2. All too true Margot but so hard to recapture sometimes (useful to have a few little ‘uns around to remind you, i find). I would certainly add Christie SLEEPING MURDER as the child’s perspective proves fairly crucial as I recall …

    • It does indeed, Sergio. Glad you mentioned that one. And it is helpful to have little ones around to remind one of that perspective. Even the music I listen to has been influenced by my own not-so-little-any-more one…

  3. Some great examples there, Margot. The Christies of course, but Megan Abbott handled the whole ‘through the eyes of a child’ thing brilliantly in ‘The End of Everything’ too. I also loved ‘My Second Death’ by Lydia Cooper – the heroine’s whole perception of herself shifting and changing as she learned the truth about things she thought she remembered from her childhood. An author to watch, for sure…

    • Thanks, FictionFan. And I couldn’t agree more about both Christie and Abbott. They took different approaches, but it’s very effective in both cases. I’ve been hearing very good things about the Cooper, so I’m glad you mentioned it. I admit I’ve not (yet) read it, but it’s on the list

  4. Your blog post title today is one of my favourite Bob Dylan lines, Margot!

    I agree that Wendy James does a great job of depicting the difference between youthful and adult perspectives in The Lost Girls. I must also get around to reading Megan Abbott’s The End of Everything, too. I’m a big fan of her early work.

    • Angela – Oh, it is a great line, isn’t it? And the whole song offers so much to think about… I do recommend The End of Everything. It’s different to Abbott’s earlier novels such as Die a Little and Queenpin. But it’s got its own magnetic appeal and of course Abbott’s skilled writing style. If you do get to it, I hope you’ll enjoy it. And as for Wendy James? Haven’t yet read any of her work that I didn’t think was excellent.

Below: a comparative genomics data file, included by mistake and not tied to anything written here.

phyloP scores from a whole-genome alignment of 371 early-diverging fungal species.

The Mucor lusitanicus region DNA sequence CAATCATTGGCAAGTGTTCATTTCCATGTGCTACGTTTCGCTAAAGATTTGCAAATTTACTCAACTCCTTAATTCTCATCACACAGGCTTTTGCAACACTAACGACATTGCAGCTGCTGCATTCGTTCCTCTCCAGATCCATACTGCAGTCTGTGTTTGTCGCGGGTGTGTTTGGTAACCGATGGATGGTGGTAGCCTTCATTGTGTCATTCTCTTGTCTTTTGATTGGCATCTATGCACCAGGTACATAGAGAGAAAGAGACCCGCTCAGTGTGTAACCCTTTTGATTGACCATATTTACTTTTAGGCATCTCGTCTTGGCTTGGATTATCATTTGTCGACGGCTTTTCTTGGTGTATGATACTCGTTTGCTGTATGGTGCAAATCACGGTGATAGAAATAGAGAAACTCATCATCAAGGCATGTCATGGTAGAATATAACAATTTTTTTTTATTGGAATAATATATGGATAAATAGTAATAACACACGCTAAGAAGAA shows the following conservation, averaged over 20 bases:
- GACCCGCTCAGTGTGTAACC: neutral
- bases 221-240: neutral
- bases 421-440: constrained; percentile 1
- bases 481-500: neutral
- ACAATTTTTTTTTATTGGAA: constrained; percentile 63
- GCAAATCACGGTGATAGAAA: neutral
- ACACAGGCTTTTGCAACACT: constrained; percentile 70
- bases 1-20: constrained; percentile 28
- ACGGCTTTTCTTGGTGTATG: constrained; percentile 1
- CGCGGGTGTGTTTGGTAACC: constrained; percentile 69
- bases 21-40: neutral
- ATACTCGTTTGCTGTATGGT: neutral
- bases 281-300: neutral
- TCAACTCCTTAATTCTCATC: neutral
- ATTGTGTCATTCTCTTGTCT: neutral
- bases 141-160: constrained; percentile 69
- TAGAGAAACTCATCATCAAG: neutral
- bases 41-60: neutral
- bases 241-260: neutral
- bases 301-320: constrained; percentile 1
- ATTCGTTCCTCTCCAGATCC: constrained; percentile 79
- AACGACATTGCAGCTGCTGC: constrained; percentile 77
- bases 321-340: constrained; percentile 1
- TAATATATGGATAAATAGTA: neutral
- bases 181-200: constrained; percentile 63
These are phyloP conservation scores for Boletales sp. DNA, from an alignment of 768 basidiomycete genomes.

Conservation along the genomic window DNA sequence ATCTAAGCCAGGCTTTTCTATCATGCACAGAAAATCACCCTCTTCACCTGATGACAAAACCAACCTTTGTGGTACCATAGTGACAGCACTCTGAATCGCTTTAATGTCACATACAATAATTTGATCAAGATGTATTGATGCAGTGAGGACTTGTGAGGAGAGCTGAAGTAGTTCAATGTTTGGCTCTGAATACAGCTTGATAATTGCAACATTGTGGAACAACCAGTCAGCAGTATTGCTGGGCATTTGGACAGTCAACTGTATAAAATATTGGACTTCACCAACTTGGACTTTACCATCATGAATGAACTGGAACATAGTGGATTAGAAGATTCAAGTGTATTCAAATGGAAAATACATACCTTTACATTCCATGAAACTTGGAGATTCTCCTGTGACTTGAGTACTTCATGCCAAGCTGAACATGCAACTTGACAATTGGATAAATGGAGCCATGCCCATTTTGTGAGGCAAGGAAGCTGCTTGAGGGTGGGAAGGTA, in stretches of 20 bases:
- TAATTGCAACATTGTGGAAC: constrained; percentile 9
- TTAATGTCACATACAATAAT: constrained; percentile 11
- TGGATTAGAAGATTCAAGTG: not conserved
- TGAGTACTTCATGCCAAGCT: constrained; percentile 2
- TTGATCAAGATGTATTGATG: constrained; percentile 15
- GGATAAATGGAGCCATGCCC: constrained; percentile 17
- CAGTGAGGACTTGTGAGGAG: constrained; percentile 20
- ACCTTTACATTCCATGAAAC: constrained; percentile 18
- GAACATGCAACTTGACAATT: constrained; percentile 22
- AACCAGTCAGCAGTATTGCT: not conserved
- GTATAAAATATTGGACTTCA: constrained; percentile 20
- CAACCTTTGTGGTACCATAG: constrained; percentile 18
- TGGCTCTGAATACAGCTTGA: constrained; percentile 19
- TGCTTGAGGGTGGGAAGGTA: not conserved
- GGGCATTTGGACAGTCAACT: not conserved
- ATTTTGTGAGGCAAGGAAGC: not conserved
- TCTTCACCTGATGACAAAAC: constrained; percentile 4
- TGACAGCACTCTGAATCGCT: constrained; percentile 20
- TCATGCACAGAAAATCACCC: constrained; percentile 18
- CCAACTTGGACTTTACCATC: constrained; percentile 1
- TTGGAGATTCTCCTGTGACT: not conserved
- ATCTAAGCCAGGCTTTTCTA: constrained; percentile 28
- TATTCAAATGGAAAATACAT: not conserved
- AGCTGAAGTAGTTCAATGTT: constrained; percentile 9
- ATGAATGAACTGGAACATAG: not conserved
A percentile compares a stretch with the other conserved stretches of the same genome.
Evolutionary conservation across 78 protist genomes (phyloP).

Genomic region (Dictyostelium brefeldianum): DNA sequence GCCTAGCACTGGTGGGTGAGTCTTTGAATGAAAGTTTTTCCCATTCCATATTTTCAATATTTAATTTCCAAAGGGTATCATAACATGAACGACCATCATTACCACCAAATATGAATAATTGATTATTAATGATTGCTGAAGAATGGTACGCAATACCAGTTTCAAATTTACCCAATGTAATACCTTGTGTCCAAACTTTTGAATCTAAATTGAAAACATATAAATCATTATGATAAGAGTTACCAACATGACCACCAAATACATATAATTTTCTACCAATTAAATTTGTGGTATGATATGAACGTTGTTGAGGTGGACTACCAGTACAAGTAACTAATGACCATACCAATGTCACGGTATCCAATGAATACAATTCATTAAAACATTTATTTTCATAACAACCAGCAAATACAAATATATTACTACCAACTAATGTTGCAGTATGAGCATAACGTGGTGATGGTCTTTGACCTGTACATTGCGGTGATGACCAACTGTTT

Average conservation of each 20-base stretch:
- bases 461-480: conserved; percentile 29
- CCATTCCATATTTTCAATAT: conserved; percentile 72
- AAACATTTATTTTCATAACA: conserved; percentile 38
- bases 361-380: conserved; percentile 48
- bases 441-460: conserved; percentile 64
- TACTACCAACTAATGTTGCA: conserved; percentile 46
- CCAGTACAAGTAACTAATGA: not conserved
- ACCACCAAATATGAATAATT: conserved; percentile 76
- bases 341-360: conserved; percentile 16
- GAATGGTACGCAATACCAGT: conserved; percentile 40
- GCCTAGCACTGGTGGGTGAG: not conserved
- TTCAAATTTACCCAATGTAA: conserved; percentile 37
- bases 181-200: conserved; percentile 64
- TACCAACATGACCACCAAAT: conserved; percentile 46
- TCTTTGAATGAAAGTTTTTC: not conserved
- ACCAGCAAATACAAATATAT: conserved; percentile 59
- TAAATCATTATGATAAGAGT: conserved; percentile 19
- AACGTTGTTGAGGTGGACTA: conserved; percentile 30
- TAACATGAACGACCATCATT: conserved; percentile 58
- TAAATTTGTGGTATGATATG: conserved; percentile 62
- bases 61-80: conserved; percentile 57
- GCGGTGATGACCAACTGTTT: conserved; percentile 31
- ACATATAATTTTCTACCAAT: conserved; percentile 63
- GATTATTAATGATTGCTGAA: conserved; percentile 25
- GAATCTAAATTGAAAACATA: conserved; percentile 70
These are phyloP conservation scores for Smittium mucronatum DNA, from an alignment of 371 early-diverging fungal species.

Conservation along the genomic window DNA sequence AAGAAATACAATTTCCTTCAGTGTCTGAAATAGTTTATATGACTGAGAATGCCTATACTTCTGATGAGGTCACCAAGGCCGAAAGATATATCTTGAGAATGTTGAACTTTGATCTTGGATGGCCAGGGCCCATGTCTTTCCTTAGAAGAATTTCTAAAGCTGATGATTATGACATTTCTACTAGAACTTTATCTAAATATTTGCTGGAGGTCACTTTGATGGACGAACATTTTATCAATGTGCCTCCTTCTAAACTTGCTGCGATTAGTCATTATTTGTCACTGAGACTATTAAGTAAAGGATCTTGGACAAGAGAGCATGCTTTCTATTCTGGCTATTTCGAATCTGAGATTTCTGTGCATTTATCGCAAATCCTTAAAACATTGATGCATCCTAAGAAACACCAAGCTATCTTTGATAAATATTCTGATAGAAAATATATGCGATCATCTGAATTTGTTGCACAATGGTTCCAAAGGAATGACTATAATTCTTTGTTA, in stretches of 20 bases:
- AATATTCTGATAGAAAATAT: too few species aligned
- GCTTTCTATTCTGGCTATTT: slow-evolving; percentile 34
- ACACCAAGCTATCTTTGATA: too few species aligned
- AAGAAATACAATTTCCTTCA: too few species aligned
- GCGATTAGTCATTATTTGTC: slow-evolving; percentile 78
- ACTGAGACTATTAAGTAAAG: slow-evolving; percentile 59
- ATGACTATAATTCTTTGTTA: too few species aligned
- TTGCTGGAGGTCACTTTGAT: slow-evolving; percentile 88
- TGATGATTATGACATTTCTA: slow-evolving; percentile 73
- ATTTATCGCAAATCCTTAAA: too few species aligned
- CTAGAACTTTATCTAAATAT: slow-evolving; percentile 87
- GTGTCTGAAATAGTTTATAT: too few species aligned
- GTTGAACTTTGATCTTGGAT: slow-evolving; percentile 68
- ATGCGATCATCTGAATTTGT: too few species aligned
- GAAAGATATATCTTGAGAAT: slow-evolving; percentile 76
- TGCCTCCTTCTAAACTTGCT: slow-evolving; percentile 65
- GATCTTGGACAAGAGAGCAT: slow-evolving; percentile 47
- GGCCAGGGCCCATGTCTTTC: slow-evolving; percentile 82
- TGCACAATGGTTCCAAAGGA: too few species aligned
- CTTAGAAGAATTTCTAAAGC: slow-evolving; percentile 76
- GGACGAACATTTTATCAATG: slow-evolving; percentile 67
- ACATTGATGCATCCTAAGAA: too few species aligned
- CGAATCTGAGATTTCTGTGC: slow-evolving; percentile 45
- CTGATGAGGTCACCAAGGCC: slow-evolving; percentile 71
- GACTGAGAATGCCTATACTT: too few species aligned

5. I started reading, and immediately thought of Five Little Pigs. That is such a great example of what you are trying to say, isn’t it?
    Anne Cleeves’ White Noise doesn’t really show the world from the point of view of a child, but it is interesting to see the impressions that Inspector Perez had of the protagonists from the time when he was much younger.

    When I was in Primary School, we lived in a mining colony, and I used to watch out for a beautiful stretch where a “river” went over rocks on the way to and from school (even then, I was a loner who much preferred things like that over gossiping with friends). I often thought about the place after we moved away, and when I returned to the place 5 years later, I kept my eyes peeled for it. Had I not been looking, I would have missed it- it was little more than a trickle of water, and not particularly pretty at that. At 16, I learnt an important lesson- let memories remain memories. If you revisit them, you only end up losing them.

    Great post.

    • Thank you, Natasha. And thanks for sharing what happened when you returned to the ‘river’ you’d remembered. It is interesting what happens when we look at childhood places with adult eyes. There’s definitely something to be said for letting memories remain memories.
      You make an interesting point too about White Nights. As you say, it’s not from the point of view of a child, but we see how Perez used to view the protagonists v how he does now. There’s a touch of that in Raven Black, too. In that novel, Perez has known one of the characters since they were in school together, but hasn’t seen that person for many years. It’s interesting to see how he deals with his change in perspective.

  6. A particularly fine Dylan quote, if I may say so. I thought of Ivy Pochoda’s Visitation Street, in which two girls go out in a boat at night, and only one comes back. There isn’t the perspective of time – the whole book takes place over one hot summer – but you do get to see the incident through the eyes of many different people, and there are events in the past which have cast their shadow over the present. A really good book.

    • Moira – It is indeed. And you’re right; the story of what happened is told through the eyes of adults, teens, and other people so that you get a lot of different perspectives of people at different maturity levels. Thanks for the reminder of that one. And the song? It’s a classic I think.